I noticed that when we got to the playground that he was checking through the corners of his eyes to see where I was at. Since I was with him, he wanted to do more than just sit and rock this time. He went directly to the swings and sat on one. I swung him slowly and kept him low. Slow and low enough that it was easy for him to stop when he was done. The merry-go-round was next. Once again, I didn’t dare go too fast, but he must have had fun anyways because he stayed there until playtime was over.

Kate approached me as we loaded kids back into the vans. “If you don’t mind following us back to Sunnydale Elementary, I’ll get you your money.”

So, I took a little drive across town. There at the school they had a special education classroom where the kids worked at their own pace in an environment that was void of all the stimuli they would encounter in the general population. It was bright and colorful with lots of toys, books, and music and four separate tables they use for learning centers. After the kids had sat still on the bus ride back to the school, they were given some inside play time to expel some energy. During that time, Kate and I had a chance to talk.

It was awkward sitting in those little elementary school chairs after so many years, but Kate got right to it. “Thanks for your help, Caleb. That really made Ashton's day,” Kate tells me.

“He’s a cool little guy. I had fun with him. I noticed by the end of the day he was checking to see if I was there. He seemed more inclined to do stuff with me just being there.”

“Just because they don’t socialize the way you and I do doesn’t mean they don’t enjoy having company. But what we consider normal is overstimulating to them. They just want someone to quietly be there with them, maybe acknowledge them from time to time. So, what do you think? Do you want a job? It pays fifteen an hour. You’ll have to go through the hiring process, but we can have you working in a week.”

Before I could answer, Ashton took my hand. In his other hand was a book. My heart melted. She was right. He knew I was there. I reached a child that most people write off as unreachable that day. In that I finally understood what it meant that there is no greater feeling than the feeling of a job well done.

July 29, 2023 01:02

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Carolyn O'B
22:27 Aug 09, 2023

Hi, Reedsy sent me your story to critique this week, so here goes... Just keep dancing with him. He knows your there,” Should be you’re, I've got nothing negative. I love the story’s relation to the theme, I love the title, I love the first sentence, I love how you described the bathroom scene.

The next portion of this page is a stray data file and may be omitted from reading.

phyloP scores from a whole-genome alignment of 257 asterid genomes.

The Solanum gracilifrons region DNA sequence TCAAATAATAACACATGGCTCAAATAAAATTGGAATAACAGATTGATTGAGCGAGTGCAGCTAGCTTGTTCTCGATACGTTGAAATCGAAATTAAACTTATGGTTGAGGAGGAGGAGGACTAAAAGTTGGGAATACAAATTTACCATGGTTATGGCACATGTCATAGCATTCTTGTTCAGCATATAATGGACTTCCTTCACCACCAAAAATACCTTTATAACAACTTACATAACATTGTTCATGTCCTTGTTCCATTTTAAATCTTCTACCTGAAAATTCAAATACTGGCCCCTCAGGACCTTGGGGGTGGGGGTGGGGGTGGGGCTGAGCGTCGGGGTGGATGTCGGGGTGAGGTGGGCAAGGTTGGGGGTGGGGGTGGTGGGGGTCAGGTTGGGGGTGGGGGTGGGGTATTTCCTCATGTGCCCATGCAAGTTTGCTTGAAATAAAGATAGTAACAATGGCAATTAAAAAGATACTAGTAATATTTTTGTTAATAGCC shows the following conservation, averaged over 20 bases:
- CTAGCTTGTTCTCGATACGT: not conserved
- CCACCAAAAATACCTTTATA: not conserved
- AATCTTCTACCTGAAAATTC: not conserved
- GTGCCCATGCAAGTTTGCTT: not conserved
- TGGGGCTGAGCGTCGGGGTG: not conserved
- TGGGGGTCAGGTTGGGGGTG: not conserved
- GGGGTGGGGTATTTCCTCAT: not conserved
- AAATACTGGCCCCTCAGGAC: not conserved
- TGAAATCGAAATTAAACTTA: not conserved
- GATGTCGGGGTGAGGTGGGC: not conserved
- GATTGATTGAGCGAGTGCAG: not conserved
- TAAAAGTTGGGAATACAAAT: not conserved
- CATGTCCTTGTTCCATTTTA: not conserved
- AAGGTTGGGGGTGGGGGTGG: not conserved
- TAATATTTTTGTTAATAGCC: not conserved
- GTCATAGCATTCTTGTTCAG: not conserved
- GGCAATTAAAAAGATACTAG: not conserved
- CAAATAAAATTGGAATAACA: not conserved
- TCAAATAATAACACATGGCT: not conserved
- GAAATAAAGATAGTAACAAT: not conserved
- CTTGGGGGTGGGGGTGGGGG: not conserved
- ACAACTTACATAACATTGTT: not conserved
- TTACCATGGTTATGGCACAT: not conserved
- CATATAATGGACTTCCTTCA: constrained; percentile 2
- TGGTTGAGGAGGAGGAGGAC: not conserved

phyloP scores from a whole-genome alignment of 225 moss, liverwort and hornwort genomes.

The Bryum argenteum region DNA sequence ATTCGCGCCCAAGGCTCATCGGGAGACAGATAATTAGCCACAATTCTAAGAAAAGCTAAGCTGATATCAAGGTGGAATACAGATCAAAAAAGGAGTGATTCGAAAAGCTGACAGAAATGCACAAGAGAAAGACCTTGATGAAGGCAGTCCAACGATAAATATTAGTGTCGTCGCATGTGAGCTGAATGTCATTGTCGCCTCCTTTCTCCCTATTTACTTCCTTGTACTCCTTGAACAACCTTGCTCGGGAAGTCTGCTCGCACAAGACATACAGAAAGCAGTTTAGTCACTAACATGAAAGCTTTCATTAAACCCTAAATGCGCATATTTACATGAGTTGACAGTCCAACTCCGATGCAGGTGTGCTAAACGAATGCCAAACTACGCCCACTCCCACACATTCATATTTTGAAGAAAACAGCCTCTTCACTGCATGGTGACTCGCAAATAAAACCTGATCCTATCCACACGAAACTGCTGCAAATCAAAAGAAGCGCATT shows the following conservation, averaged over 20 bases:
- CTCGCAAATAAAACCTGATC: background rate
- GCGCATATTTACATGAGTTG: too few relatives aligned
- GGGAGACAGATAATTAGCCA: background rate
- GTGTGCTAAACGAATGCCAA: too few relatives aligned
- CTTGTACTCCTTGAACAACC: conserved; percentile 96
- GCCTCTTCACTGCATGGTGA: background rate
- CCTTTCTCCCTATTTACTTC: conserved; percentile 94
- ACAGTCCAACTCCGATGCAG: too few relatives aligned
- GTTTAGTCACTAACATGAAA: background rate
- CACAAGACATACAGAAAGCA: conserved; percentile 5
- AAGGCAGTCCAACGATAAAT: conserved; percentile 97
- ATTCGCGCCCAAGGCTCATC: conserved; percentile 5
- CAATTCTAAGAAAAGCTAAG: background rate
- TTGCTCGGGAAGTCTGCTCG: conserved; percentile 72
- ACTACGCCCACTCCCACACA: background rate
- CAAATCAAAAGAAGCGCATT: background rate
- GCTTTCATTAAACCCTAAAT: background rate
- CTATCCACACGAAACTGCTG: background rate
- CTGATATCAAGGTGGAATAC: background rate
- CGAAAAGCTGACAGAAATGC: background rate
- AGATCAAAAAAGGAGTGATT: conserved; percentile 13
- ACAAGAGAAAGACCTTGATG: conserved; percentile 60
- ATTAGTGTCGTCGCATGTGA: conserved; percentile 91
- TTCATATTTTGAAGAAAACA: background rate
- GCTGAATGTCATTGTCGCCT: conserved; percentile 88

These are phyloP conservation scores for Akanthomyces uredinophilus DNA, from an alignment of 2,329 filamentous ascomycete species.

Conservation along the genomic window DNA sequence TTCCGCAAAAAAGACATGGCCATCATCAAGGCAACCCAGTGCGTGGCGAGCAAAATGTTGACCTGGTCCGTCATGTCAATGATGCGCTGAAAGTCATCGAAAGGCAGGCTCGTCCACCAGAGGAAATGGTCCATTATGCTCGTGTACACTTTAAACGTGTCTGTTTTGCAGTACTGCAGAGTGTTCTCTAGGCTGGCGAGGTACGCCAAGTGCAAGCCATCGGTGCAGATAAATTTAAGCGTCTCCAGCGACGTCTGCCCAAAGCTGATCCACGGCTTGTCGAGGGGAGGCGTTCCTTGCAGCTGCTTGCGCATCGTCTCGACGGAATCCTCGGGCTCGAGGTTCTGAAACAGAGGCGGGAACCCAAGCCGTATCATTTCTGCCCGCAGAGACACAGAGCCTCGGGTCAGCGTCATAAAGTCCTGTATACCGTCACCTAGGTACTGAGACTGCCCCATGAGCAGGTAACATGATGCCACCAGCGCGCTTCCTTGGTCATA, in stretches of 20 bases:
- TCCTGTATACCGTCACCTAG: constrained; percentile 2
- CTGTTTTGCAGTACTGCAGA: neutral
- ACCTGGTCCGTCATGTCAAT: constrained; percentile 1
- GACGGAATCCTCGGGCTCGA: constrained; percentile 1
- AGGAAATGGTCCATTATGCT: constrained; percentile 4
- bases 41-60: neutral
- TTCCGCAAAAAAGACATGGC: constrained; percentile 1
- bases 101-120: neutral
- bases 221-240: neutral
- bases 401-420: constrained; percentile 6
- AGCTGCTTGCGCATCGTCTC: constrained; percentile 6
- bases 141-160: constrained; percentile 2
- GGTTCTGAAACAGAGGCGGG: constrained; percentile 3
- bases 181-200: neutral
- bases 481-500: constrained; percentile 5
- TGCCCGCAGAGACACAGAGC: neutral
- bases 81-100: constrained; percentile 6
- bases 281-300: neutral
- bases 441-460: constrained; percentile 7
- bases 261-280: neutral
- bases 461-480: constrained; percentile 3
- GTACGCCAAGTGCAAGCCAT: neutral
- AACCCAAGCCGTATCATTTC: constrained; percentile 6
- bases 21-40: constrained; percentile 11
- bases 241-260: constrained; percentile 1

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Rabab Zaidi
13:32 Aug 05, 2023

Beautiful ! Very well written !


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Nicki Nance
03:47 Aug 05, 2023

This story is a perfect balance of Ashton jand Caleb's journeys. I teach at a college that serves LD, ASS, and ADHD students. I will now see them as little Ashtonvs in grown up bodies.


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Emilie Bufford
01:35 Aug 05, 2023

What a sweet story! Your depiction of a little boy was spot-on. Your writing style has great flow and ease. I look forward to reading more of your work!


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20:30 Aug 02, 2023

that was lovely. It's nice to read stories that don't contain guillotines! lol. Nicely done. One typo: In his other hand was book. Thank you for writing such a sweet story and thank you for taking time to read mine!


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Michelle Oliver
14:18 Aug 02, 2023

Sweet. Special needs children are some of the most challenging and most rewarding children to work with. Reaching them and working with their unique personalities is just as you described, the satisfaction and reward of a job well done. I noticed a few typos… I hope you have time to go back and fix them. “and we crossed the parking lot towards together” “rather than laying with each other” Thanks for sharing


Ty Warmbrodt
14:24 Aug 02, 2023

Thanks Michelle. I'll get those fixed. I have a son who has autism and have had the joy of working with them as well. They truly bring a joy to your life as you watch them overcome obstacles and grow into adults.


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Kevin Logue
15:33 Jul 31, 2023

This was super sweet and wholesome Ty. A good friend of mine has an autistic child that is not independently verbal, only repeats back what is said to him and I seen a lot of him in little Ashton. Great submission. 👍